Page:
I love this picture
It’s a great resemblance of the distorted “perfections” we see every day on social media. This picture is enough to make any parent, who is struggling in their current moment, envious of a beautiful summer day they could not enjoy themselves with their own children. It’s the perfect picture, a new mom with her adorable infant in a popsicle bathing suit and tiny summer hat, wading out into a beautifully scenic lake view. The mother is smiling, and even though we can not see the baby’s face, we assume that she is enjoying herself. It’s an invitation for the inevitable “Fear of Missing Out,” or otherwise known as FOMO. Especially for a mom, who’s hiding in a bathroom, that hasn’t been cleaned in weeks. A mom who is ignoring the screaming kids outside of her door, attempting to find a moment of sanity by scrolling through her phone. ‘Must be nice to be a mom who has it all together,’ she may think to herself.
As jealousy prickles through her, the realities of the photo go unnoticed.
What the photo doesn’t say is that it had been a long, exhausting week. I had showered for the first time in three days and my incredibly adorable baby in her popsicle bathing suit had been extremely cranky. So, when beach day came, I was worn thin. My back, knees, and arms were aching from caring her around for multiple days and I was tired from lack of sleep. I was incredibly irritable from being isolated. The thought of having to squeeze into a swim suit resurfaced my ongoing frustration with my postpartum body issues.
Determined to feel the outside air, I settled on a pair of yoga capris that were too tight and a loose-fitting tank top. I wrestled the tiny popsicle bathing suit onto my squirming infant. I then fought with her to get her into the car seat, and listened to her cry the whole fifteen minutes to the wrong lake. She cried for another ten minutes to the right lake.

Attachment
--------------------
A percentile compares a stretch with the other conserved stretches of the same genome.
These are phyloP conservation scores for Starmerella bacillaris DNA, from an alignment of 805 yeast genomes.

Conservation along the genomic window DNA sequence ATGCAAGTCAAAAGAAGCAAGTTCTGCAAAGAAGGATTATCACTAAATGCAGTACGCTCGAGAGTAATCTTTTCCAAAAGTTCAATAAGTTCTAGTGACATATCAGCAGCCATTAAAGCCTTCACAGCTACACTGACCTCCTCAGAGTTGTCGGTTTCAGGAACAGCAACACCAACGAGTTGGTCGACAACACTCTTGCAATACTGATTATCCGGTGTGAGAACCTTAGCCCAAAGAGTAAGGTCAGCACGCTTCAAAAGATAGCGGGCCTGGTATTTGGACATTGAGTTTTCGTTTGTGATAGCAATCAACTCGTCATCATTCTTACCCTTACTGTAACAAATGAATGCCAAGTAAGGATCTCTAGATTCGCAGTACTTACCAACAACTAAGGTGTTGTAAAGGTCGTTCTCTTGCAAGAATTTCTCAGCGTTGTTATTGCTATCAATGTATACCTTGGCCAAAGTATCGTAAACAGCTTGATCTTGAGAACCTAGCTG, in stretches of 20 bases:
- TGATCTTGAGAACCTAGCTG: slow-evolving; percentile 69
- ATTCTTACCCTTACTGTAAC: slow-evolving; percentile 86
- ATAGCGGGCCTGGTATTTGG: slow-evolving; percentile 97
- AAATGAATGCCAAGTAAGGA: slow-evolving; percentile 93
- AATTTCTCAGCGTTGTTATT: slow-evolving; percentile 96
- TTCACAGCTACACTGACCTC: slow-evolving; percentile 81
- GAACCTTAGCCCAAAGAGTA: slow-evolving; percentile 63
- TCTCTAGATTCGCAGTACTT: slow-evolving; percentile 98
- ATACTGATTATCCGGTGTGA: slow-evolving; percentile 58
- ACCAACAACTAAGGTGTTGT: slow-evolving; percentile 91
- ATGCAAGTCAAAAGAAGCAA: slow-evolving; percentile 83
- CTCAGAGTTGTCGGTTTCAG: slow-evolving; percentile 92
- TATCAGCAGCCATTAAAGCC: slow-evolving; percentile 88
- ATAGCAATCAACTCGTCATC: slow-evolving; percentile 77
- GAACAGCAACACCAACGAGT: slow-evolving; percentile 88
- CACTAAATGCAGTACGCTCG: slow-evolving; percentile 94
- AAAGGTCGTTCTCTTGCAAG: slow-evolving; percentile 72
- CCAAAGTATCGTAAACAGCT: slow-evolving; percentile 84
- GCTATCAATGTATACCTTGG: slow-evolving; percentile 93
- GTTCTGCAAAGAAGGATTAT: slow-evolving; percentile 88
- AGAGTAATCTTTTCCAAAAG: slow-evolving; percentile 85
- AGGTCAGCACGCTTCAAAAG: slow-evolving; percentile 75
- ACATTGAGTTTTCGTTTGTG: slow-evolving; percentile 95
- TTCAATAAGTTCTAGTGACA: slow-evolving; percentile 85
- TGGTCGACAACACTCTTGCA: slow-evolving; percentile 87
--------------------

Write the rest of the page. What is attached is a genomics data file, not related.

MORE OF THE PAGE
We found a shaded spot under a tree where I sat her up on a beach towel. Her attention was drawn to a Nuk I found resting at the bottom of the diaper bag. For a moment, her wails stopped. She played with it and was distracted enough for me to put on her lotion and sun hat without incident. The cool breeze hits us and for the first time that day I took a break from the chaos and looked up. The water was beautiful, the breeze was cool, and there was a perfect amount of overcast to block the beaming sun. I looked down at my giggling baby and I took a deep breath.
We were only there for ten minutes before we had to pack up and leave. Baby was not fond of the cold water and it was almost feeding time. For ten minutes we got to enjoy a beautiful moment as a family. Baby got her first Summer Day experience and I got some beautiful pictures out of it. Pictures that tell a deeper story than what is seen at first glance.
The saying goes that “pictures say a thousand words,” but honestly, they don’t say enough. They don’t talk about the broken pieces of the day. They only capture the highlighted moments. It’s true that the reality of life should be portrayed a little more on Facebook, Instagram, and Twitter. We should all bring to light certain topics that are difficult to discuss, and social media is the perfect platform to do that. So yes, a picture of a mom and her baby enjoying a summer day doesn’t depict a typical day in motherhood. It depicts a rare moment in a typical day. A moment where the chaos stops. We should post more shower-less selfies and unwashed piles of endless laundry. We should show off our spit up stained shirts and our messy houses. We should also enjoy the moments in between.
So next time you’re a mama, threads away from losing it, frustrated because you think you’re the only one who doesn’t have it all together, try not to focus on just the picture. Just because some mama’s don’t discuss their melt downs on social media, doesn’t mean they are not having them. Pictures are frozen moments right before or after tantrums, screaming fits, panic attacks and arguments. Sometimes we just like to highlight the good moments that make all the other rough one’s worth it.